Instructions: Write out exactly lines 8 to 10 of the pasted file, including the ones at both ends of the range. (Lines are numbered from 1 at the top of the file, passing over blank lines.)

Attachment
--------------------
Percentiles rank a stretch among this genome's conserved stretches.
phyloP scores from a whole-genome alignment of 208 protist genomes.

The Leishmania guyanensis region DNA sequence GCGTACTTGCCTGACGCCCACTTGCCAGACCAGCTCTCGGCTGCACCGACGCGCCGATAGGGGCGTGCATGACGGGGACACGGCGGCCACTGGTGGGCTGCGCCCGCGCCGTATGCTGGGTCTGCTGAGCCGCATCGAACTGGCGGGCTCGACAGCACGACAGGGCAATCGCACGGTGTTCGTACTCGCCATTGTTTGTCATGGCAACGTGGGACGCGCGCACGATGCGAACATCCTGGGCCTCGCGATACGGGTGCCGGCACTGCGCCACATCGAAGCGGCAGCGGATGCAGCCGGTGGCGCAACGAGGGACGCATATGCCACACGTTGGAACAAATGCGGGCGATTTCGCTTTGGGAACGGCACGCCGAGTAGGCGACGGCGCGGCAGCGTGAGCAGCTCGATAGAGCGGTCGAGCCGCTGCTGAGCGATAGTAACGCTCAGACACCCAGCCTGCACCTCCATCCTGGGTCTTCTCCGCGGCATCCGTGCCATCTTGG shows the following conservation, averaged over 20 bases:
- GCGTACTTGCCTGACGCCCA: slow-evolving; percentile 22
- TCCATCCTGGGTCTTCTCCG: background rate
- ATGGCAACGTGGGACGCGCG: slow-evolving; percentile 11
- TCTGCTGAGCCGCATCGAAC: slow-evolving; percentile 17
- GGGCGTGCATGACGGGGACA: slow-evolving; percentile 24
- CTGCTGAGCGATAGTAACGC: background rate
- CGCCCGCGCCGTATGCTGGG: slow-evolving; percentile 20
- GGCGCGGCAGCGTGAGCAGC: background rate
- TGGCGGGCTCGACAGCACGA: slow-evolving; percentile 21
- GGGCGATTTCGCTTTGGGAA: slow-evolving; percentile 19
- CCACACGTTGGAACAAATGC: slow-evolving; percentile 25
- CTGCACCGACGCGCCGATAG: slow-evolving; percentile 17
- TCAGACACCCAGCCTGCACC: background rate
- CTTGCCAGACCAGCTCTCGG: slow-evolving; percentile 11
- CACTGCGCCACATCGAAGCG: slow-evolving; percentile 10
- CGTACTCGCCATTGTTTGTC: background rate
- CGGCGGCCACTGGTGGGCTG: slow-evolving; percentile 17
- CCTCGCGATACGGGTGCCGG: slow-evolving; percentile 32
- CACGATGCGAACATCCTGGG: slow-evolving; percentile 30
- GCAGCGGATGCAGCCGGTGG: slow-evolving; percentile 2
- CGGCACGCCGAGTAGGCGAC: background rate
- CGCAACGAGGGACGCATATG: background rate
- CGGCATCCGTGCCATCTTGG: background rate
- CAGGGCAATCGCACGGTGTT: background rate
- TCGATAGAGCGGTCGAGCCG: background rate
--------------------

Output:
- GGGCGTGCATGACGGGGACA: slow-evolving; percentile 24
- CTGCTGAGCGATAGTAACGC: background rate
- CGCCCGCGCCGTATGCTGGG: slow-evolving; percentile 20